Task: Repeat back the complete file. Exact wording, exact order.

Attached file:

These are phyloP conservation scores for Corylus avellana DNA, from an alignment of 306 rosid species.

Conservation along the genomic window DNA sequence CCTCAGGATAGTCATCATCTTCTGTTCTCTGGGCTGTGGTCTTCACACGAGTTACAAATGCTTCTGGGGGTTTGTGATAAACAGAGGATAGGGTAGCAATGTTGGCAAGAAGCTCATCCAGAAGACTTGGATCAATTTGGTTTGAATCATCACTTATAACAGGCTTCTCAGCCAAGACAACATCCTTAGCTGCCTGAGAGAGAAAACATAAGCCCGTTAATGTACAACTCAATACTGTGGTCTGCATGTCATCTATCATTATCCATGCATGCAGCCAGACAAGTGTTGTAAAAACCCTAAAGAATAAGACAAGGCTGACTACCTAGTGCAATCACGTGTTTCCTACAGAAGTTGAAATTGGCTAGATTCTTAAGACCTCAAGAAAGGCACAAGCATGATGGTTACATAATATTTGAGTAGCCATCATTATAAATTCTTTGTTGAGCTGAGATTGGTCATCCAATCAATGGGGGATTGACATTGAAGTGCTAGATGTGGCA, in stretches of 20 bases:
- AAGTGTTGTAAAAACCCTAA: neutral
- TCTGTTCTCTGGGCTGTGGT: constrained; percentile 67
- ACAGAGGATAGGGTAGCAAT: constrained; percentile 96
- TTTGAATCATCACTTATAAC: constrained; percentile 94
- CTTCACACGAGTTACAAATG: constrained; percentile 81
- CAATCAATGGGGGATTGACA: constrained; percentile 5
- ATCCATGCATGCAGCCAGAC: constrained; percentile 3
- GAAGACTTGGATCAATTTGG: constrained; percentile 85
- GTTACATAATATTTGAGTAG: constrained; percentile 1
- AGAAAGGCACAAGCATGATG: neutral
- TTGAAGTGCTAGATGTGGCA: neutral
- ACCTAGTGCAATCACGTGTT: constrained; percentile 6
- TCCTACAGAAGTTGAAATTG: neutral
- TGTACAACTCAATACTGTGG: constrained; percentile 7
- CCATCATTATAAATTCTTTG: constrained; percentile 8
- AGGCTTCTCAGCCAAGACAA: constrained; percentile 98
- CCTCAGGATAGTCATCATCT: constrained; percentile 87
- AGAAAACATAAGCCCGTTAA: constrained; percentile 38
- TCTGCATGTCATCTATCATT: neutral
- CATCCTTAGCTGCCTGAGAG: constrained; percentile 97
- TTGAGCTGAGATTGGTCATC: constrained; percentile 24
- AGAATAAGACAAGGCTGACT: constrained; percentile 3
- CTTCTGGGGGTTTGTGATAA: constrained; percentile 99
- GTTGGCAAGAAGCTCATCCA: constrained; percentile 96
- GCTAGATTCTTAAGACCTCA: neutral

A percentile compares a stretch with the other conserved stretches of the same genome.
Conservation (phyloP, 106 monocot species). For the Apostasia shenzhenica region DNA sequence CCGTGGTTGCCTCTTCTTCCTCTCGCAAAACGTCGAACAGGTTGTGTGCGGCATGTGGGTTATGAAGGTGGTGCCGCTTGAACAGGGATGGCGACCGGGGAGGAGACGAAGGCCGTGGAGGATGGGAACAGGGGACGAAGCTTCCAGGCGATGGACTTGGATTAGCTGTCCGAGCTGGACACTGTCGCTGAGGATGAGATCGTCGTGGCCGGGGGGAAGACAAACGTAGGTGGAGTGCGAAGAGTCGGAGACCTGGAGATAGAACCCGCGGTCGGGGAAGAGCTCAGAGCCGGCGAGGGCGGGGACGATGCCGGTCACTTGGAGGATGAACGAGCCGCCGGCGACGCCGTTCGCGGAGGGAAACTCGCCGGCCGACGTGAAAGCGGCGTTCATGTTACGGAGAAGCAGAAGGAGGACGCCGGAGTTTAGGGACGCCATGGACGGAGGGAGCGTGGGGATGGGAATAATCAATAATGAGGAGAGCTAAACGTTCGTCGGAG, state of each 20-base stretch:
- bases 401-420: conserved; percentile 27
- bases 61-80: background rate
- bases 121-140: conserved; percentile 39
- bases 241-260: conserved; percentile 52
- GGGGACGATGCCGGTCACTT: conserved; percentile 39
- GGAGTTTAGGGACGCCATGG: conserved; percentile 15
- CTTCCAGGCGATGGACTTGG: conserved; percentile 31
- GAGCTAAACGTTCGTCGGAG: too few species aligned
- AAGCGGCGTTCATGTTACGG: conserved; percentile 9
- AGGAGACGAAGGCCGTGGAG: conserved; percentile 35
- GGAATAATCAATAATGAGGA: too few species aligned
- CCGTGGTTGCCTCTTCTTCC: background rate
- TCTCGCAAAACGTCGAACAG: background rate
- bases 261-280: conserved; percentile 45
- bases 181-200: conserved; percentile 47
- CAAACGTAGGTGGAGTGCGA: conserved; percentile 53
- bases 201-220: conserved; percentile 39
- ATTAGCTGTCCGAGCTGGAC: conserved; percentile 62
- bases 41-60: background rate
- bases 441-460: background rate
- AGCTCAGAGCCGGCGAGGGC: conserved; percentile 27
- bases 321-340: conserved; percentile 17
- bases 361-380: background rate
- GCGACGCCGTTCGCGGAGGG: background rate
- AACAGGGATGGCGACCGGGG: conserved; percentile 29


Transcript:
These are phyloP conservation scores for Corylus avellana DNA, from an alignment of 306 rosid species.

Conservation along the genomic window DNA sequence CCTCAGGATAGTCATCATCTTCTGTTCTCTGGGCTGTGGTCTTCACACGAGTTACAAATGCTTCTGGGGGTTTGTGATAAACAGAGGATAGGGTAGCAATGTTGGCAAGAAGCTCATCCAGAAGACTTGGATCAATTTGGTTTGAATCATCACTTATAACAGGCTTCTCAGCCAAGACAACATCCTTAGCTGCCTGAGAGAGAAAACATAAGCCCGTTAATGTACAACTCAATACTGTGGTCTGCATGTCATCTATCATTATCCATGCATGCAGCCAGACAAGTGTTGTAAAAACCCTAAAGAATAAGACAAGGCTGACTACCTAGTGCAATCACGTGTTTCCTACAGAAGTTGAAATTGGCTAGATTCTTAAGACCTCAAGAAAGGCACAAGCATGATGGTTACATAATATTTGAGTAGCCATCATTATAAATTCTTTGTTGAGCTGAGATTGGTCATCCAATCAATGGGGGATTGACATTGAAGTGCTAGATGTGGCA, in stretches of 20 bases:
- AAGTGTTGTAAAAACCCTAA: neutral
- TCTGTTCTCTGGGCTGTGGT: constrained; percentile 67
- ACAGAGGATAGGGTAGCAAT: constrained; percentile 96
- TTTGAATCATCACTTATAAC: constrained; percentile 94
- CTTCACACGAGTTACAAATG: constrained; percentile 81
- CAATCAATGGGGGATTGACA: constrained; percentile 5
- ATCCATGCATGCAGCCAGAC: constrained; percentile 3
- GAAGACTTGGATCAATTTGG: constrained; percentile 85
- GTTACATAATATTTGAGTAG: constrained; percentile 1
- AGAAAGGCACAAGCATGATG: neutral
- TTGAAGTGCTAGATGTGGCA: neutral
- ACCTAGTGCAATCACGTGTT: constrained; percentile 6
- TCCTACAGAAGTTGAAATTG: neutral
- TGTACAACTCAATACTGTGG: constrained; percentile 7
- CCATCATTATAAATTCTTTG: constrained; percentile 8
- AGGCTTCTCAGCCAAGACAA: constrained; percentile 98
- CCTCAGGATAGTCATCATCT: constrained; percentile 87
- AGAAAACATAAGCCCGTTAA: constrained; percentile 38
- TCTGCATGTCATCTATCATT: neutral
- CATCCTTAGCTGCCTGAGAG: constrained; percentile 97
- TTGAGCTGAGATTGGTCATC: constrained; percentile 24
- AGAATAAGACAAGGCTGACT: constrained; percentile 3
- CTTCTGGGGGTTTGTGATAA: constrained; percentile 99
- GTTGGCAAGAAGCTCATCCA: constrained; percentile 96
- GCTAGATTCTTAAGACCTCA: neutral

A percentile compares a stretch with the other conserved stretches of the same genome.
Conservation (phyloP, 106 monocot species). For the Apostasia shenzhenica region DNA sequence CCGTGGTTGCCTCTTCTTCCTCTCGCAAAACGTCGAACAGGTTGTGTGCGGCATGTGGGTTATGAAGGTGGTGCCGCTTGAACAGGGATGGCGACCGGGGAGGAGACGAAGGCCGTGGAGGATGGGAACAGGGGACGAAGCTTCCAGGCGATGGACTTGGATTAGCTGTCCGAGCTGGACACTGTCGCTGAGGATGAGATCGTCGTGGCCGGGGGGAAGACAAACGTAGGTGGAGTGCGAAGAGTCGGAGACCTGGAGATAGAACCCGCGGTCGGGGAAGAGCTCAGAGCCGGCGAGGGCGGGGACGATGCCGGTCACTTGGAGGATGAACGAGCCGCCGGCGACGCCGTTCGCGGAGGGAAACTCGCCGGCCGACGTGAAAGCGGCGTTCATGTTACGGAGAAGCAGAAGGAGGACGCCGGAGTTTAGGGACGCCATGGACGGAGGGAGCGTGGGGATGGGAATAATCAATAATGAGGAGAGCTAAACGTTCGTCGGAG, state of each 20-base stretch:
- bases 401-420: conserved; percentile 27
- bases 61-80: background rate
- bases 121-140: conserved; percentile 39
- bases 241-260: conserved; percentile 52
- GGGGACGATGCCGGTCACTT: conserved; percentile 39
- GGAGTTTAGGGACGCCATGG: conserved; percentile 15
- CTTCCAGGCGATGGACTTGG: conserved; percentile 31
- GAGCTAAACGTTCGTCGGAG: too few species aligned
- AAGCGGCGTTCATGTTACGG: conserved; percentile 9
- AGGAGACGAAGGCCGTGGAG: conserved; percentile 35
- GGAATAATCAATAATGAGGA: too few species aligned
- CCGTGGTTGCCTCTTCTTCC: background rate
- TCTCGCAAAACGTCGAACAG: background rate
- bases 261-280: conserved; percentile 45
- bases 181-200: conserved; percentile 47
- CAAACGTAGGTGGAGTGCGA: conserved; percentile 53
- bases 201-220: conserved; percentile 39
- ATTAGCTGTCCGAGCTGGAC: conserved; percentile 62
- bases 41-60: background rate
- bases 441-460: background rate
- AGCTCAGAGCCGGCGAGGGC: conserved; percentile 27
- bases 321-340: conserved; percentile 17
- bases 361-380: background rate
- GCGACGCCGTTCGCGGAGGG: background rate
- AACAGGGATGGCGACCGGGG: conserved; percentile 29